Jack is a DPhil candidate in public international law at the University of Oxford and a Post-Doctoral Research Fellow at the Hebrew University of Jerusalem. His doctoral thesis on the application of international law to cyber operations is supervised by Professor Catherine Redgwell and Dr. Efthymios Papastavridis and supported by UKRI funding. He holds an LL.B degree in Law with European Study and an LL.M degree in International and European Law. Prior to commencing his doctorate, he held the post of Research Assistant with teaching responsibilities at the Institute for Public International Law, University of Bonn. Jack has several years of research experience including positions at Chatham House, the British Institute of International and Comparative Law, and the Amsterdam Centre for International Law. Jack has worked on cases involving issues of international and EU law. His current research interests include the relationship between customary international law and treaty law, state responsibility, use of force, and the applicability of these frameworks to new and emerging areas governed by international law such as cyber operations.
State cyber operations, hackbacks and the right of hot pursuit in international law
There is currently widespread agreement that, in principle, existing international law applies to state cyber operations. However, there remains considerable uncertainty about how international law applies, in particular with respect the application of international law to cyber operations which fall below the threshold of a use of force or an armed attack, effectively resulting in “grey zones” where the application of rules is unsettled. As a new area of operations that possesses unique attributes and poses significant challenges for how specific rules of international law apply, there has been some confusion about the status of cyber operations and the ‘means of normative evolution’ of existing rules as applicable to cyber operations.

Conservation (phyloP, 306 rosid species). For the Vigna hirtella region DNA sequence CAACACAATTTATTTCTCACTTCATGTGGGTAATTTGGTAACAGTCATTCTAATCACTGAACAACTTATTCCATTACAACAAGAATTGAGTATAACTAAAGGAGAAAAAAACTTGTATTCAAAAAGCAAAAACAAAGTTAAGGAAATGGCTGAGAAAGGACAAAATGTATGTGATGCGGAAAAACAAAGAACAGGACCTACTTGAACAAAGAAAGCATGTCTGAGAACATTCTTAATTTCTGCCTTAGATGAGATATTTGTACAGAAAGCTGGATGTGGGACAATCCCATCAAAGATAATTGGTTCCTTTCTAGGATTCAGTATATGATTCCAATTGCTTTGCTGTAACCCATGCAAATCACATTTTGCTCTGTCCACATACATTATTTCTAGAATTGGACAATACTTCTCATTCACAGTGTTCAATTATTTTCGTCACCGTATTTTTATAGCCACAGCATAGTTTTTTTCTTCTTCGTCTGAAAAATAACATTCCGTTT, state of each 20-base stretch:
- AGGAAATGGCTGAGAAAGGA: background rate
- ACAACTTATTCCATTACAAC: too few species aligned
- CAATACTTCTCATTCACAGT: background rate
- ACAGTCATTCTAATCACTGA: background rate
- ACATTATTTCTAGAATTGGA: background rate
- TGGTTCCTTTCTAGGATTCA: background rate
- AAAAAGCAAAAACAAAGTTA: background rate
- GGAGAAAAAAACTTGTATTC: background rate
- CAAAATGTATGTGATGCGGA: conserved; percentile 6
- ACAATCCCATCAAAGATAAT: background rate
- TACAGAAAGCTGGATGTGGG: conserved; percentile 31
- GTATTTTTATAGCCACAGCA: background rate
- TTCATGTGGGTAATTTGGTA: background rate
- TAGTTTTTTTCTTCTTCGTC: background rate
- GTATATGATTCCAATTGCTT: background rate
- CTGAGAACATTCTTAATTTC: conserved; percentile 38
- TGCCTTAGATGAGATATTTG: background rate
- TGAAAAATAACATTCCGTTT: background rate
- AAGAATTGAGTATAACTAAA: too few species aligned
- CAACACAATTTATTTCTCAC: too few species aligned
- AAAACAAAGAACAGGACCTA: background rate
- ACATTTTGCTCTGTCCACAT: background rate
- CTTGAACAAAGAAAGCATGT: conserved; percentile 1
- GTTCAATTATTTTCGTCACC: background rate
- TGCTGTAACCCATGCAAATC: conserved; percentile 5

This paper utilises the right of hot pursuit in international law as a lens through which to examine state practice, and the legal status of, active cyber defence and “hackbacks” in state cyber operations where victim states respond by conducting counter cyber operations to prevent or disrupt attacks at their source of origin. State practice of the right of hot pursuit achieved general acceptance as customary international law governing the seas at the end of the nineteenth century, prior to its subsequent codification in treaties, when the rights inherent in sovereignty were being developed by states to apply to the seas. Its codification in treaties played a role in states finding a balance between the interests of protecting the sovereignty of coastal states and preserving the freedom of navigation of maritime states on the high seas. This paper identifies parallels of the doctrine in relation to the practice of states in the cyber domain to argue that the process of developing the rights inherent in sovereignty to apply to cyber operations requires balancing similar interests to reach a compromise between “absolute sovereignty” and “absolute freedom”, and discusses the merits and possibility of whether states may recognise the development of an equivalent exception of a right of hot pursuit in the cyber context.